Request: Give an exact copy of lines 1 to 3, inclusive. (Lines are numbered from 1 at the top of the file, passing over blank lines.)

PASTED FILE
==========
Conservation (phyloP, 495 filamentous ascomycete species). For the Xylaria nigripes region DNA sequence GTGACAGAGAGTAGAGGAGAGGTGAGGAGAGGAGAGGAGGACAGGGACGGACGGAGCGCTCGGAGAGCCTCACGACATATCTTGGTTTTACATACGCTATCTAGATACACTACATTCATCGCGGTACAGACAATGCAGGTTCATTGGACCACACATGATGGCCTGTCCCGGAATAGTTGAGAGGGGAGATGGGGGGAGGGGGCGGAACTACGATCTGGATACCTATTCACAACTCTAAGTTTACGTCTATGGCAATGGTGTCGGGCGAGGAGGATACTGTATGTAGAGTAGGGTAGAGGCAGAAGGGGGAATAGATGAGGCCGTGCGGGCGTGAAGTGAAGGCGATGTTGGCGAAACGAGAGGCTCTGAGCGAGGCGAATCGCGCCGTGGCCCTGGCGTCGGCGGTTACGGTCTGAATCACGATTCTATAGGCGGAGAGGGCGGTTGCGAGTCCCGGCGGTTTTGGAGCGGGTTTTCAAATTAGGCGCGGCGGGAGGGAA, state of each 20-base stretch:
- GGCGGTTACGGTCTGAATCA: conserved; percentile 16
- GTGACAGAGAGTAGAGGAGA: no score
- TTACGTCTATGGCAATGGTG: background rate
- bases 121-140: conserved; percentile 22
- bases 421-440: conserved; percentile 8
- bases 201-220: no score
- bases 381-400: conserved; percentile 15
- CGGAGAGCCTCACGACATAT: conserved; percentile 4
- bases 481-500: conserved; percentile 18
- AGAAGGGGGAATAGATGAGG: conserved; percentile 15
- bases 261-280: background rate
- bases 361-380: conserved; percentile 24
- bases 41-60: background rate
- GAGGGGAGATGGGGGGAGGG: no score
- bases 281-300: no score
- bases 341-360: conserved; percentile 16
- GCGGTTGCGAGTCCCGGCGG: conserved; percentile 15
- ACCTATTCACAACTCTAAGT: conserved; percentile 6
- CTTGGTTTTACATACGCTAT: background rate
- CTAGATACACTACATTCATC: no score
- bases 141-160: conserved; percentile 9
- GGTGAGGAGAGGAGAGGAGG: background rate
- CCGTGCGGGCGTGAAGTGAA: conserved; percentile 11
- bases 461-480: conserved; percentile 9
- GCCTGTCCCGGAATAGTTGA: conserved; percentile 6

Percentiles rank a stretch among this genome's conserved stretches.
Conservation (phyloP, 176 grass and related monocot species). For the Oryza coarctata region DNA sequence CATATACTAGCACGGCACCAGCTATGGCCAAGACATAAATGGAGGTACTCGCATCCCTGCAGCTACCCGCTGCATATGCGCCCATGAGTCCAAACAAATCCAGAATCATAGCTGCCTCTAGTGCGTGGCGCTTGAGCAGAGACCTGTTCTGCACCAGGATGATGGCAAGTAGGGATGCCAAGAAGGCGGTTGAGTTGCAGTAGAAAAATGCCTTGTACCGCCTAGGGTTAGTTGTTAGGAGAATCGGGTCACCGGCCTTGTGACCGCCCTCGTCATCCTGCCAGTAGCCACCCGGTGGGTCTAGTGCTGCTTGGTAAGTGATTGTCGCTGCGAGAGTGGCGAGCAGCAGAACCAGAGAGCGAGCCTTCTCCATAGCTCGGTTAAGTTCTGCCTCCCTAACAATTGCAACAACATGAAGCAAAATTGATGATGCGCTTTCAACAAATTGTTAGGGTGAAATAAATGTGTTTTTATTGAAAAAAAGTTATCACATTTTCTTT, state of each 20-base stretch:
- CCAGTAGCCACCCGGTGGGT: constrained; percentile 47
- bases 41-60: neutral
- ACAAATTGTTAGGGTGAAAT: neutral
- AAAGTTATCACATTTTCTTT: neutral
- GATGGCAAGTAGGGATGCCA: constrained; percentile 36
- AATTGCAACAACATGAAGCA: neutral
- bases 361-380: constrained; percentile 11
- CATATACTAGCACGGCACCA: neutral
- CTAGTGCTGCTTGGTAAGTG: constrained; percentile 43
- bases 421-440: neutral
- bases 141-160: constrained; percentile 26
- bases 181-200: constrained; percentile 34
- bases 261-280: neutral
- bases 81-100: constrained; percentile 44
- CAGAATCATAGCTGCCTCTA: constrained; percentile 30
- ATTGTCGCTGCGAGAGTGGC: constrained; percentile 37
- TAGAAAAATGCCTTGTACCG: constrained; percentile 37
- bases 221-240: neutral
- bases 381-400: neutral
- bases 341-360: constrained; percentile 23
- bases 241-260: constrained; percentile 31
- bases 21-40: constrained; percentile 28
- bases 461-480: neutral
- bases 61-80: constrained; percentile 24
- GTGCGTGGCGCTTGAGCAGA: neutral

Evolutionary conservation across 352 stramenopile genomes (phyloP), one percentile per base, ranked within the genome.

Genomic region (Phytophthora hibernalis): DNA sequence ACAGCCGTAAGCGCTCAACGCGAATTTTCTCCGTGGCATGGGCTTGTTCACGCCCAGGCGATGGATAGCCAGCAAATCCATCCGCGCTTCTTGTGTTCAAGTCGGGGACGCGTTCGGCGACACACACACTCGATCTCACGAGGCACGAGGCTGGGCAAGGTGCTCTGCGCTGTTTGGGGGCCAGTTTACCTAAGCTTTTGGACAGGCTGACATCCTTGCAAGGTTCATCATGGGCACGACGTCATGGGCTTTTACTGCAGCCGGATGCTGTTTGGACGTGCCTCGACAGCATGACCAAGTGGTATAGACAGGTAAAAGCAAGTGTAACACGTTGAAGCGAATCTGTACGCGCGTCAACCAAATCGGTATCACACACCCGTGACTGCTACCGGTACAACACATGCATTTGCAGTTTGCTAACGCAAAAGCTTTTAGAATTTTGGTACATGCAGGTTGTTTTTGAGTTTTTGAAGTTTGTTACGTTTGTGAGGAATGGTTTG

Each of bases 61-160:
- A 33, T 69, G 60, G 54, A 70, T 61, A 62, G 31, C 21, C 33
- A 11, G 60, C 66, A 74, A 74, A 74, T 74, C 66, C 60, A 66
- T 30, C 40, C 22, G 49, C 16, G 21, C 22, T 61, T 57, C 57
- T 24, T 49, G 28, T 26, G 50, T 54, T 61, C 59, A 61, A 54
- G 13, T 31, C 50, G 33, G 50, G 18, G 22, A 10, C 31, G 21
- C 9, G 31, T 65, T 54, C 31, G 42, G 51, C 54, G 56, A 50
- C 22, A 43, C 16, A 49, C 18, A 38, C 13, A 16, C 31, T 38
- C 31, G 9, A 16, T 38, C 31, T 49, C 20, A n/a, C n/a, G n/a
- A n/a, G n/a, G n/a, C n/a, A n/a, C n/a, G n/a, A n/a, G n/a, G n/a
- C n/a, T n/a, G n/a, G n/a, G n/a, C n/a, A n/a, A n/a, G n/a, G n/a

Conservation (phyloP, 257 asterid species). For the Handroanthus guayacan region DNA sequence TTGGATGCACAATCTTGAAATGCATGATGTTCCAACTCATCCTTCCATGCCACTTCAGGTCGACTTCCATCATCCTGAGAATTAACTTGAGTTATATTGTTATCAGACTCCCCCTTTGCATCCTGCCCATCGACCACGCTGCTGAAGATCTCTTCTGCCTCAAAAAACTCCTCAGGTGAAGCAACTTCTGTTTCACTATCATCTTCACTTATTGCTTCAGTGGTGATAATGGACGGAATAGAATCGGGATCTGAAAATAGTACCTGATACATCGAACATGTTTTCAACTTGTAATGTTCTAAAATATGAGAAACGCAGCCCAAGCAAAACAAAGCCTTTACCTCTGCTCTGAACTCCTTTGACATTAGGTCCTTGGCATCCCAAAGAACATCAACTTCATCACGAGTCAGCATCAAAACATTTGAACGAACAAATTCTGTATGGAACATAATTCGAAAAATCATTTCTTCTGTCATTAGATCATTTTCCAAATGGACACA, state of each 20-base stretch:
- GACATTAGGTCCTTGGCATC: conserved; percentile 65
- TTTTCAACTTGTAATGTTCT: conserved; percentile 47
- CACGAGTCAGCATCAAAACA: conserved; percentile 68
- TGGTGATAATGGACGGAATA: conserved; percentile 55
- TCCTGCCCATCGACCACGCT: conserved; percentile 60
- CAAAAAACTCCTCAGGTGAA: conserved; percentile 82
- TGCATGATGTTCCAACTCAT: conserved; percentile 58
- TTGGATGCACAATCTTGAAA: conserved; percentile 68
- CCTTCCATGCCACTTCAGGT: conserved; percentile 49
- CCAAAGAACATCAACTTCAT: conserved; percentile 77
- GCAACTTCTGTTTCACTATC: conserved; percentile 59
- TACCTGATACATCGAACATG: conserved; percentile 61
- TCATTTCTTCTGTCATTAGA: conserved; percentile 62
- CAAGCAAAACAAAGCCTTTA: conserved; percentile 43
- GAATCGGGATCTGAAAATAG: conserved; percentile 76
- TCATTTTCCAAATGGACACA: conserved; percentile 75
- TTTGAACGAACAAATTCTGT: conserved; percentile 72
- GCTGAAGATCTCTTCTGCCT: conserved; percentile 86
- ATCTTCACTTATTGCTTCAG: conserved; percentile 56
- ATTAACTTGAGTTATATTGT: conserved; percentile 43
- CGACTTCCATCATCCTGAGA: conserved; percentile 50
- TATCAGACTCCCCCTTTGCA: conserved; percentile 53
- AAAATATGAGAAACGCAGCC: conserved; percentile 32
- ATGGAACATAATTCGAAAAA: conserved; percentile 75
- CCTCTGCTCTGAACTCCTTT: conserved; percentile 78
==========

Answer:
Conservation (phyloP, 495 filamentous ascomycete species). For the Xylaria nigripes region DNA sequence GTGACAGAGAGTAGAGGAGAGGTGAGGAGAGGAGAGGAGGACAGGGACGGACGGAGCGCTCGGAGAGCCTCACGACATATCTTGGTTTTACATACGCTATCTAGATACACTACATTCATCGCGGTACAGACAATGCAGGTTCATTGGACCACACATGATGGCCTGTCCCGGAATAGTTGAGAGGGGAGATGGGGGGAGGGGGCGGAACTACGATCTGGATACCTATTCACAACTCTAAGTTTACGTCTATGGCAATGGTGTCGGGCGAGGAGGATACTGTATGTAGAGTAGGGTAGAGGCAGAAGGGGGAATAGATGAGGCCGTGCGGGCGTGAAGTGAAGGCGATGTTGGCGAAACGAGAGGCTCTGAGCGAGGCGAATCGCGCCGTGGCCCTGGCGTCGGCGGTTACGGTCTGAATCACGATTCTATAGGCGGAGAGGGCGGTTGCGAGTCCCGGCGGTTTTGGAGCGGGTTTTCAAATTAGGCGCGGCGGGAGGGAA, state of each 20-base stretch:
- GGCGGTTACGGTCTGAATCA: conserved; percentile 16
- GTGACAGAGAGTAGAGGAGA: no score